Your attitude to mental illness can hurt people

Blogger Natalie Quote

Judging others because of their illnesses, and without knowing, or caring, about their stories, will cause pain. I know from experience that poor attitudes can cause untold damage.

To give you my background, I am the victim of abuse and rape, and when I use the word victim I mean in the legal sense. I have always been vulnerable and even as an adult I was taken advantage of by a predatory man who saw my vulnerability, groomed me, and raped me. I currently have the following diagnoses: complex PTSDborderline personality disorder and a history of depression and anxiety, including self-harm

Discrimination has seriously affected me in different ways. Firstly, my abusive family conditioned me to believe that I was ‘mental’ because I was diagnosed with depression and that the mental health services would hurt me – that was their threat that left me in fear since I was a teenager. I am now in my mid-twenties, and it has taken me the past two years to build up the courage to ask for help when I realised what was happening to me. However, this did not happen easily, rather through extreme cries for help.

I was diagnosed with the PTSD and BPD only recently because of my reluctance to open up to the mental health services – since I was so afraid of them and did not want to be labelled. I have been put on medication which I did not like because I believed it would label me as ‘weak’ and ‘mental’, which of course is not true, but is what I believed for so many years that it was difficult to shift my own attitude and undo the damage of abusive people's attitudes. 

I was up against the abusive family’s attitudes and behaviour towards mental health, and now that I’m away from them, I’ve come up against more appalling situations. Not just by anyone, but people who are supposed to be trained and have knowledge of mental health disorders, and in caring contexts like in hospitals and communities.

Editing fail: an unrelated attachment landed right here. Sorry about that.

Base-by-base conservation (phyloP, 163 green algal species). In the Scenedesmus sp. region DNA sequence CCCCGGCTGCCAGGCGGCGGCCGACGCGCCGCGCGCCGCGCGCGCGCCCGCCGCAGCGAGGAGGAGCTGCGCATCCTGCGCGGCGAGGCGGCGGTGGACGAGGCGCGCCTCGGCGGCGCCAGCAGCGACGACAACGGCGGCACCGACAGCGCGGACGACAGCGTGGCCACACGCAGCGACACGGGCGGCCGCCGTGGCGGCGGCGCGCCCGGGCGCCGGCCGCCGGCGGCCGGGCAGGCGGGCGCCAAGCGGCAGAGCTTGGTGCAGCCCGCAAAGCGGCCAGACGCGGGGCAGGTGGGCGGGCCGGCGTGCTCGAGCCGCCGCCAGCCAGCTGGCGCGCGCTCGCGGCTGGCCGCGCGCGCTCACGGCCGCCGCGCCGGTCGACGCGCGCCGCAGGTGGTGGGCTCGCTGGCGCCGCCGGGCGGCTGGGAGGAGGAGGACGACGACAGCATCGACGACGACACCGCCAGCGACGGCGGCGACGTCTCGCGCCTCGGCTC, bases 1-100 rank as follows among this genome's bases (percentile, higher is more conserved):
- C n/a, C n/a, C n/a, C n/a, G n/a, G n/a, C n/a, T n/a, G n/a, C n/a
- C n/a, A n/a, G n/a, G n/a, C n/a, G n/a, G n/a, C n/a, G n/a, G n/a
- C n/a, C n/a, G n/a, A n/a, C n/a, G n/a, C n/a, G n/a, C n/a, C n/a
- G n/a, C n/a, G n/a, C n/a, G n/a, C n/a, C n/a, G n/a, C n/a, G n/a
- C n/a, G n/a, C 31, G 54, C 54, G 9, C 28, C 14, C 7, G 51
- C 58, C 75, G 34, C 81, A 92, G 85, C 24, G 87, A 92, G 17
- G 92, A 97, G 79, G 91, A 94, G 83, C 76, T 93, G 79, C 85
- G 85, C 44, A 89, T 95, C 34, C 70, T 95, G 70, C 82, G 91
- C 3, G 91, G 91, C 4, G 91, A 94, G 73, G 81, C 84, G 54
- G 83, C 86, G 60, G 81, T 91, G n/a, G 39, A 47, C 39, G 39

Since my BPD diagnosis, I have asked for help more help to access to services and understanding my condition. I started using helplines to test my confidence with people when I am talking about such dark things, which was usually OK apart from one incident... I had called a helpline to say that I felt impulsive and wanted to harm myself (but instead tried to help myself by having someone to reassure me that things would be OK). The adviser questioned me saying ‘how can you be impulsive if you haven’t done anything yet?’ I tried to explain to him it was how my BPD affects me, but he said in a very nasty way that ‘you can’t keep using your BPD as an excuse to behave this way, you need to take responsibility’.

Of course, I had called because I felt low and impulsive and was met with judgement, confrontation, and lack of compassion. I had reached out for help. But I was met with yet more disappointment, which only lowered my trust in services even further. In the end, I put in a complaint about this and it was dealt with in a very professional manner, which reassured me that I could call again.

I’ve also had a few bad experiences with Community Psychiatric Nurses. I was in self-destruct mode one night and had a little to drink to try and cope with my overwhelming feelings of despair. I called the CPN helpline, but as soon as I mentioned it they told me ‘there is nothing we can do to help you, don’t drink and maybe things won’t be so difficult’ and abruptly hung up the phone. I am not a drinker – it was an unhealthy coping strategy during this time and as you can see I wasn’t even given the opportunity to speak. I was utterly shocked and in more despair. She dismissed me without any knowledge of my situation, without any understanding or empathy. 

These are just a few of the awful experiences I have gone through, but there is hope. Some lovely professionals out there have made me feel like I am a person, and not someone characterised and defined by mental illness. I have been treated with respect and dignity, after telling them how one little word can trigger a whole lot of things which can lead to self-destruction. I have come to learn that when you know what your own needs are and can express these clearly to those who are there to help, you most likely will get that help.

But many people really need to change their attitudes towards mental health. These negative attitudes prevent people from asking for help because they think they are most likely going to be judged, dismissed, told to ‘get on with it’. We need more understanding of the hidden issues so that people provide better services, promote confidence in those with illness to approach services, to avoid misunderstandings when it comes to peoples’ behaviour (that they have a mental illness which is not in their control) so they do not end up in the criminal justice system or otherwise unsupported. It should not be acceptable to treat anyone in such uncaring ways – it should not be the norm.